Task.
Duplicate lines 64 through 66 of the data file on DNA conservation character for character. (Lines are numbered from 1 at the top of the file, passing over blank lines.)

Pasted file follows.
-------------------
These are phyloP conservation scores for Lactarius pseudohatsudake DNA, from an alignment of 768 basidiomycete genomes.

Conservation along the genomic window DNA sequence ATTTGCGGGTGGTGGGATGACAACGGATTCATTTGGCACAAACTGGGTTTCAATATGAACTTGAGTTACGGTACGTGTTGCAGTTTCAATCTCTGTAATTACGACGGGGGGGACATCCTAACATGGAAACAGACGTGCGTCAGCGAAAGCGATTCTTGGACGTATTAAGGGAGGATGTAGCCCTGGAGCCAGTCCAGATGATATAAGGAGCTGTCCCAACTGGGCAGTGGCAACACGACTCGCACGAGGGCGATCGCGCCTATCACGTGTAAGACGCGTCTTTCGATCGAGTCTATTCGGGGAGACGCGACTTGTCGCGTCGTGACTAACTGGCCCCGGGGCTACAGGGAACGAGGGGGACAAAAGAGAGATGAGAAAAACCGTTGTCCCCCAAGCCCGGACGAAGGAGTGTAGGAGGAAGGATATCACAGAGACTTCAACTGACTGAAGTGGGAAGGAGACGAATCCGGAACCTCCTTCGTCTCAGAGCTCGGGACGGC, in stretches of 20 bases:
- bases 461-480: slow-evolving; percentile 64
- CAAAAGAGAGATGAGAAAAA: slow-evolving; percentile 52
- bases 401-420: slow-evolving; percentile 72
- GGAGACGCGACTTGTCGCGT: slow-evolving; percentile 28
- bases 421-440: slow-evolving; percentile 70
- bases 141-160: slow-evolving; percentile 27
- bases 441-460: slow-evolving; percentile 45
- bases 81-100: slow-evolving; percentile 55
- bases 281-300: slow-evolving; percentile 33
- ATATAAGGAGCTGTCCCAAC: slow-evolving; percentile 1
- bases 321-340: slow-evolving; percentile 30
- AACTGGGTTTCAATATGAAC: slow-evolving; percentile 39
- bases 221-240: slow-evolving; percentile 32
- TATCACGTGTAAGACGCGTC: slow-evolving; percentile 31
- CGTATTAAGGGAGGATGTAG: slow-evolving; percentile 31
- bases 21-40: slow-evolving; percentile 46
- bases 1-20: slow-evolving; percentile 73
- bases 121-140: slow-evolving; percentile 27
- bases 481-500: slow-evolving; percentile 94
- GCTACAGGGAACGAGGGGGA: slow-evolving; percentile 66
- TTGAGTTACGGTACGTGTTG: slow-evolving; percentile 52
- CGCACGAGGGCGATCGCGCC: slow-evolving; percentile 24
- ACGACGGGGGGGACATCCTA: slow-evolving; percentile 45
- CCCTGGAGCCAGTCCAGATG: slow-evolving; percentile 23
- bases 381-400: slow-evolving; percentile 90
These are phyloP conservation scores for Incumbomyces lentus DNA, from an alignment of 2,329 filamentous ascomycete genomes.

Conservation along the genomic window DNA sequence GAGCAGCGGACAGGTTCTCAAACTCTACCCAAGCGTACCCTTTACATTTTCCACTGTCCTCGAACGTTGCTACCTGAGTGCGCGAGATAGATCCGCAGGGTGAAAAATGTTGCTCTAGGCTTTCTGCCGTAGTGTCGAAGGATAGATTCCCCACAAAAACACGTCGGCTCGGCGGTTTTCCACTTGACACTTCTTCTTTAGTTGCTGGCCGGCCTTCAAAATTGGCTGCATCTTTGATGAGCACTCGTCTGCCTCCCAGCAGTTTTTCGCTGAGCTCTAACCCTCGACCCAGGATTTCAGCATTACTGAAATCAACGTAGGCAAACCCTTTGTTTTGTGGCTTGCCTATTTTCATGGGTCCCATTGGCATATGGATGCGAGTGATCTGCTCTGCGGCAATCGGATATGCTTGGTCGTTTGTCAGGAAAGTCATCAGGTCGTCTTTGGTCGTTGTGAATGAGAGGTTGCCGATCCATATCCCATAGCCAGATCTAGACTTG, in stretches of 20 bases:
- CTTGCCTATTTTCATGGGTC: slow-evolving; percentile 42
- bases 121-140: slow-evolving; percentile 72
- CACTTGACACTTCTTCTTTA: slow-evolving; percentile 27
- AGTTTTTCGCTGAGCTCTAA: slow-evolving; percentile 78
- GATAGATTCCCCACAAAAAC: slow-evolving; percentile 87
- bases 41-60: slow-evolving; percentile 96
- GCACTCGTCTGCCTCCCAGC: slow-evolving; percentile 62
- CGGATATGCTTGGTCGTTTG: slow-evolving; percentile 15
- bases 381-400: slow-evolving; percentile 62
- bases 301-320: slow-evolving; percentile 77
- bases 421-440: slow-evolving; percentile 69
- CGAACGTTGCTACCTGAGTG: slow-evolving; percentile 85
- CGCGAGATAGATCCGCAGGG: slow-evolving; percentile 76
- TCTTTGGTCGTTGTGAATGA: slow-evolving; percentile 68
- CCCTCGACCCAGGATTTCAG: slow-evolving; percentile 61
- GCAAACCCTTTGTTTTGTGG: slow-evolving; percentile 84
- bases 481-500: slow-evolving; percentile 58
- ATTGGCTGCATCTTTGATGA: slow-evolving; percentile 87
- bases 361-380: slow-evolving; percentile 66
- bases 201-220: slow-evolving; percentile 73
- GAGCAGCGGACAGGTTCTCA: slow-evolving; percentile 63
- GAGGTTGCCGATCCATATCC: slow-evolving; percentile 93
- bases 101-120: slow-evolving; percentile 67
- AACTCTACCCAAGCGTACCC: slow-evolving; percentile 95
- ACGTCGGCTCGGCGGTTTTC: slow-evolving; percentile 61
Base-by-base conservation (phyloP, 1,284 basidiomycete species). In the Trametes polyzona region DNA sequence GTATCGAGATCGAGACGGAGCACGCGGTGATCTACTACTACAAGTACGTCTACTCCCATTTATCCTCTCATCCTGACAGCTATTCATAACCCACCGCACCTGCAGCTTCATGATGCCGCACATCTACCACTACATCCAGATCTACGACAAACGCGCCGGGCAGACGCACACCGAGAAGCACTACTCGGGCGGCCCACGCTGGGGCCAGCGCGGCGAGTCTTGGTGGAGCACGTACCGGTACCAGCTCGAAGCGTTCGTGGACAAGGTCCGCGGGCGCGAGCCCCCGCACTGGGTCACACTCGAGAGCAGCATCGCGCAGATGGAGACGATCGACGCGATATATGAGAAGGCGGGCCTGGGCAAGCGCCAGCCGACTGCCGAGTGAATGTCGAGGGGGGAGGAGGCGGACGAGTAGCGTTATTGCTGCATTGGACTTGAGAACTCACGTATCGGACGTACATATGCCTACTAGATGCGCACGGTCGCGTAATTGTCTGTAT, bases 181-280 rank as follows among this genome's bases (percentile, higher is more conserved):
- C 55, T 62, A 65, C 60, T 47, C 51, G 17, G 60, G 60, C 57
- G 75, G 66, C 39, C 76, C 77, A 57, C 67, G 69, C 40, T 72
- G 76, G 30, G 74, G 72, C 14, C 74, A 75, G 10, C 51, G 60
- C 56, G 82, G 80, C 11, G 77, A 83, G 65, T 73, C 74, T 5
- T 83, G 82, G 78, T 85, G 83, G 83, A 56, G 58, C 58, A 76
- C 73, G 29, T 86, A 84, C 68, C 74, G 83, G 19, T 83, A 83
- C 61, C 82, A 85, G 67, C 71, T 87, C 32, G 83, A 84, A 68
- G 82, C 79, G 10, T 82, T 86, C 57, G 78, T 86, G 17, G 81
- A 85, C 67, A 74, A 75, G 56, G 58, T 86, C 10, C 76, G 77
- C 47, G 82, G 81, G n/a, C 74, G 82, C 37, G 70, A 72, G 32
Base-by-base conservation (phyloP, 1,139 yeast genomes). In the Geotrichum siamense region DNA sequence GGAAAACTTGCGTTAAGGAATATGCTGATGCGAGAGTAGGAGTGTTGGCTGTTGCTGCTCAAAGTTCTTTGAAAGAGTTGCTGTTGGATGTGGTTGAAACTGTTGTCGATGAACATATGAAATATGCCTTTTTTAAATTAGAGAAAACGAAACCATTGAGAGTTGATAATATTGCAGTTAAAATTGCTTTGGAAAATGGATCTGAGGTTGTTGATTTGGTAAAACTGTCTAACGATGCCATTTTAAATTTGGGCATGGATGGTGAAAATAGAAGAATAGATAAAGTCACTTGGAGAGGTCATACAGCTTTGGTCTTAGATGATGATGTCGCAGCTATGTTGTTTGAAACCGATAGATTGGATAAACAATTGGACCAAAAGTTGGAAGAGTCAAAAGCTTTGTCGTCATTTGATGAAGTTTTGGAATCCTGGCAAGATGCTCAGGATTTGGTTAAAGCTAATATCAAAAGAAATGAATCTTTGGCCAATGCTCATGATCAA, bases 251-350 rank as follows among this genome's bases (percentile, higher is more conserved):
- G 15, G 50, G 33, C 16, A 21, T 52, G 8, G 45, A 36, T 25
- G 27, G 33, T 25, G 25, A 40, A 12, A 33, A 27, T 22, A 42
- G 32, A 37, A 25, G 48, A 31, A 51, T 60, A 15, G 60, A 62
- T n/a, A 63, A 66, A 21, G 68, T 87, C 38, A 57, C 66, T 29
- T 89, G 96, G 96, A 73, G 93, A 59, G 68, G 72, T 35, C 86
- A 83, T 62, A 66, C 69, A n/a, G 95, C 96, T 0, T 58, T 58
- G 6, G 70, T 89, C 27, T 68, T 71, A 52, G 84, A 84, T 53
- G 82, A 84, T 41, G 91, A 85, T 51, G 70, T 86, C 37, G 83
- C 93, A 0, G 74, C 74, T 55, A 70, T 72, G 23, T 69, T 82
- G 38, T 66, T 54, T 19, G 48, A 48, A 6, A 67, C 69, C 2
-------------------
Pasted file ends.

- A 85, C 67, A 74, A 75, G 56, G 58, T 86, C 10, C 76, G 77
- C 47, G 82, G 81, G n/a, C 74, G 82, C 37, G 70, A 72, G 32
Base-by-base conservation (phyloP, 1,139 yeast genomes). In the Geotrichum siamense region DNA sequence GGAAAACTTGCGTTAAGGAATATGCTGATGCGAGAGTAGGAGTGTTGGCTGTTGCTGCTCAAAGTTCTTTGAAAGAGTTGCTGTTGGATGTGGTTGAAACTGTTGTCGATGAACATATGAAATATGCCTTTTTTAAATTAGAGAAAACGAAACCATTGAGAGTTGATAATATTGCAGTTAAAATTGCTTTGGAAAATGGATCTGAGGTTGTTGATTTGGTAAAACTGTCTAACGATGCCATTTTAAATTTGGGCATGGATGGTGAAAATAGAAGAATAGATAAAGTCACTTGGAGAGGTCATACAGCTTTGGTCTTAGATGATGATGTCGCAGCTATGTTGTTTGAAACCGATAGATTGGATAAACAATTGGACCAAAAGTTGGAAGAGTCAAAAGCTTTGTCGTCATTTGATGAAGTTTTGGAATCCTGGCAAGATGCTCAGGATTTGGTTAAAGCTAATATCAAAAGAAATGAATCTTTGGCCAATGCTCATGATCAA, bases 251-350 rank as follows among this genome's bases (percentile, higher is more conserved):